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This would suggest that the same may be true for Ethernet cables even when merely connecting a NAS-based music library to a router or switch. Indeed prior to embarking on this assignment I heard modest yet notable differences going from generic CAT5 to CAT7 Ethernet cable. This seemed plausible as the latter has more stringent noise rejection specs including shielding. The differences did not seem as pronounced as with USB cables but it was as obvious to my ears.

Today we have the JCAT USB and LAN cables from the creators of JPLAY music playback software. JCAT or JPLAY Computer Audio Transport is a sub-brand of JPLAY dedicated to computer audio hardware. JPLAY as reviewed previously here remains the best sounding PC-based music playback program I have come across thus far. JCAT also offer a SATA cable and USB PC card. I’m told other products are forthcoming.

The JCAT LAN cable is constructed to the CAT5e standard and features Teflon-coated multi-strand multi-core silver-plated copper. Connectors are solid aluminium and easily the most robust I have seen. They were so robust that I had difficulty removing the LAN from my devices. The JCAT USB also sports Teflon-coated multi-strand multi-core silver-plated copper with solid aluminium connectors and conforms to the 90Ω USB standard.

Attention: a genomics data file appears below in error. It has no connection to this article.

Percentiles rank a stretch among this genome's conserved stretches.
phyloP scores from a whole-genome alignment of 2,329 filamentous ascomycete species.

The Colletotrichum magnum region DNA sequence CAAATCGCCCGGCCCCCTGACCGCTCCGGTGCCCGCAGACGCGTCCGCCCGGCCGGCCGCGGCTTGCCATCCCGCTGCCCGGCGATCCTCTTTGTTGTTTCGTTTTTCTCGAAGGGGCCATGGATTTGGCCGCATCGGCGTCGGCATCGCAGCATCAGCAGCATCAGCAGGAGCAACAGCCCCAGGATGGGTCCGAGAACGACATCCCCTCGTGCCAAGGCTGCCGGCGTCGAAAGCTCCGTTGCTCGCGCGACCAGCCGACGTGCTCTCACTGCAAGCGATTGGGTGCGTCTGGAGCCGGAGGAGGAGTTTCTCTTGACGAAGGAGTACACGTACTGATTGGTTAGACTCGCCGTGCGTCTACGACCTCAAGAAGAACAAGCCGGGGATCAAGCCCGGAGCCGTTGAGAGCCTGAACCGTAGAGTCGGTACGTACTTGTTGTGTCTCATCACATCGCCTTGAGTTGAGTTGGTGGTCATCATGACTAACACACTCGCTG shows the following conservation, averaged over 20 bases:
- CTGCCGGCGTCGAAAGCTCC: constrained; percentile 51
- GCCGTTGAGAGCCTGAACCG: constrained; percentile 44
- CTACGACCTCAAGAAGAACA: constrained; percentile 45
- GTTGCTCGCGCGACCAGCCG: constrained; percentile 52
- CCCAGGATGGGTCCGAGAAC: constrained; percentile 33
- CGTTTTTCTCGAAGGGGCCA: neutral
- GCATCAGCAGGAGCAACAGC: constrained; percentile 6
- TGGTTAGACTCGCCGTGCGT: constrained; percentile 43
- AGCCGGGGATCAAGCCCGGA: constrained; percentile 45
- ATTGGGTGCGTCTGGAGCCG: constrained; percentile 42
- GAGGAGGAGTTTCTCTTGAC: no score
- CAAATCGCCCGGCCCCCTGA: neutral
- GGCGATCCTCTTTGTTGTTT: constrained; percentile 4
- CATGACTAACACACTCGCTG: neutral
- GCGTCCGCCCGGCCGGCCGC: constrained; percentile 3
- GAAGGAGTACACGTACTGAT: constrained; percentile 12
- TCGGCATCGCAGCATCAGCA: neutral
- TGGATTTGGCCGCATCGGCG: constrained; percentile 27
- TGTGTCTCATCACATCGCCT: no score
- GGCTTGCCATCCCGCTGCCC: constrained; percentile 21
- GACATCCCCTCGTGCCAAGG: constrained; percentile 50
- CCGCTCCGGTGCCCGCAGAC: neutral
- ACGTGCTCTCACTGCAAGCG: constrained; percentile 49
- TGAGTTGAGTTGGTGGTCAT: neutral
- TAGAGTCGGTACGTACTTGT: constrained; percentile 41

I was given a 1m run of JCAT USB, which I connected to my laptop and JKSPDIF Mk3 USB-S/PDIF converter; and two 1m runs of JCAT LAN, one of which ran from my NAS to a D-Link Gigabit network switch and the other from switch to laptop. All cables received several hundred hours of use before critical listening. Both LAN and USB cables--especially the latter--sounded closed in at first and somewhat muffled but gradually opened up over time. The biggest difference with the LAN over the generic CAT5e was better realization of instrumental and vocal timbre and greater clarity and transparency. Overall balance was considerably fuller and richer than standard Ethernet cables. The cheap stuff tended to not only obscure music but also made it sound more distant, smaller and tonally thin. Frankly I was surprised to hear any difference at all. But it was clearly audible not just to me but both my teenage sons who I frequently rope in for listening sessions. Even just replacing the Ethernet cable between PC and switch had an impact.